1. When I was a little girl, I excitedly sat in front of my tv on Saturday mornings to watch America's Castles the way other kids watched cartoons. I know I have to see Biltmore in person someday. You're post made me want to go all the more. I'll definitely heed the advice and go in warmer weather #WeekendWanderlust

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    1. Try to go when the rhododendrons are in flower. It should be warmer then too.

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  2. The Biltmore House is stunning and I like the mannequins dressed up in their finery. I agree with you on the tulips. They are perfect and their arrangement in the garden is gorgeous. I would definitely wait for warmer weather to visit if I ever plan a visit. Cold is one thing but cold and rain would have me staying inside as you did for part of the time.

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    1. I think we got unlucky and it was unseasonably cold for the time of year.

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  3. Lovely post .. I had not heard about Biltmore estate.. The details are quite interesting. feels sorry for the luggage keeper in the Titanic though:(

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    1. I have a 25 year old son so I related a lot to the sad death of Edwin Wheeler. 25 is so very young.

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  4. My hometown! So happy you had a wonderful trip to Biltmore. I recommend it to everyone during pretty much any season. I particularly love the candlelight tours at Christmas. Thanks for sharing on #TheWeeklyPostcard.

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    1. We loved the whole area. We went for a drive to the Blue Ridge Parkway but it was mostly closed off because of the icy conditions. On the upside we saw hoar frost which we had never seen before in our lives. I don't think we get it in Australia - certainly not in Sydney where we live.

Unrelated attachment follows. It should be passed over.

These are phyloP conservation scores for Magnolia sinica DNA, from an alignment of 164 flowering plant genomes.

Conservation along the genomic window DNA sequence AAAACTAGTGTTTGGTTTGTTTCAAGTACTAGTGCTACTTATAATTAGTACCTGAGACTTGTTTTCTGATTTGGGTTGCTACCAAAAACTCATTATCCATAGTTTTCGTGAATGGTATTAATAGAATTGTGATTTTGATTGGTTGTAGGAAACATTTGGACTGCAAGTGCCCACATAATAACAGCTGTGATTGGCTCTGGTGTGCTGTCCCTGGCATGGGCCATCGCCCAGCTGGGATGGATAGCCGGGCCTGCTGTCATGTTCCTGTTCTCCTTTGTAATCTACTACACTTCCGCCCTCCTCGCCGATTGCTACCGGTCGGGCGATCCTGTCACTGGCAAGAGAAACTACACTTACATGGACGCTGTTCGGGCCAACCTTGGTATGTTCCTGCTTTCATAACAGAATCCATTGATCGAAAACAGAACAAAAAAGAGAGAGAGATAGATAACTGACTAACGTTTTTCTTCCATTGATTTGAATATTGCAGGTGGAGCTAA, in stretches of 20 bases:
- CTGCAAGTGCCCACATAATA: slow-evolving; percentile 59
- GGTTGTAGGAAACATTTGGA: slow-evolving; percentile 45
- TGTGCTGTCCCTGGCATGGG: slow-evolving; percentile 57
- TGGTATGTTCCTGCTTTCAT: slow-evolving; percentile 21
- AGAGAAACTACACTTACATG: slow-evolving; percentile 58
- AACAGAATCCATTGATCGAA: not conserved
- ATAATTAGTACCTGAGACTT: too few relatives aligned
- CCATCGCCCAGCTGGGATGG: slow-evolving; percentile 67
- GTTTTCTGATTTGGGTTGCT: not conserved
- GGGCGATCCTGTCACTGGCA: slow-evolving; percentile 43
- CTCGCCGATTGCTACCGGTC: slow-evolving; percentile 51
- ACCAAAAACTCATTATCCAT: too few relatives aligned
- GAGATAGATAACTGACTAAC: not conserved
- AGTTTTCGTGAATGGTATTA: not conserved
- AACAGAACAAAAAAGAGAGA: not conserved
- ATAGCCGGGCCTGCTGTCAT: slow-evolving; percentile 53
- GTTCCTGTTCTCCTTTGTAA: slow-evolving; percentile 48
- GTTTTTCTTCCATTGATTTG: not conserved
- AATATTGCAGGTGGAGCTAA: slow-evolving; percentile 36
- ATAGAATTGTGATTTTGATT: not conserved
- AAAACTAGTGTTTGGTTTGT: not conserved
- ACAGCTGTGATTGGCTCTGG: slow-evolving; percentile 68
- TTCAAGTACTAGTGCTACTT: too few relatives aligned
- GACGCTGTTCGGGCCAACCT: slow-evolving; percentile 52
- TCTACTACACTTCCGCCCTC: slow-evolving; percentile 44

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  5. Wow! $75 is pretty steep to visit! I have always wanted to visit the Biltmore but I'm not so sure with those prices!So glad you included a few tips on saving some money! Thanks for linking up with #TheWeeklyPostcard!
    (www.caliglobetrotter.com)

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    1. If you want to go I recommend checking out Biltmore's website and going on one of the lower priced days.

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  6. The Biltmore estate is probably the closest thing we have in America to a modern castle in the UK or western Europe. Who could imagine calling that huge place home? Harkens back to a different era and social class, pre-income tax and all that. I can imagine how pretty the scenery must be during the colorful fall season. #TheWeeklyPostcard

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    1. I agree with you about fall. It would be spectacular - reason enough for us to go back one day.

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  7. Wonderful experience. I've visited two vintage Biltmore Hotels but didn't know about this amazing house. Love the mannequins too.

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    1. The mannequins were the icing on the cake. They made the house feel as if it was being lived in.

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  8. beautiful pictures of an exquisite property. We are traveling to North Carolina in September and hope for better weather. Glad you were able to endure it and still see some amazing sights.

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    1. Will you get autumn (fall) foliage in September or is that a bit early?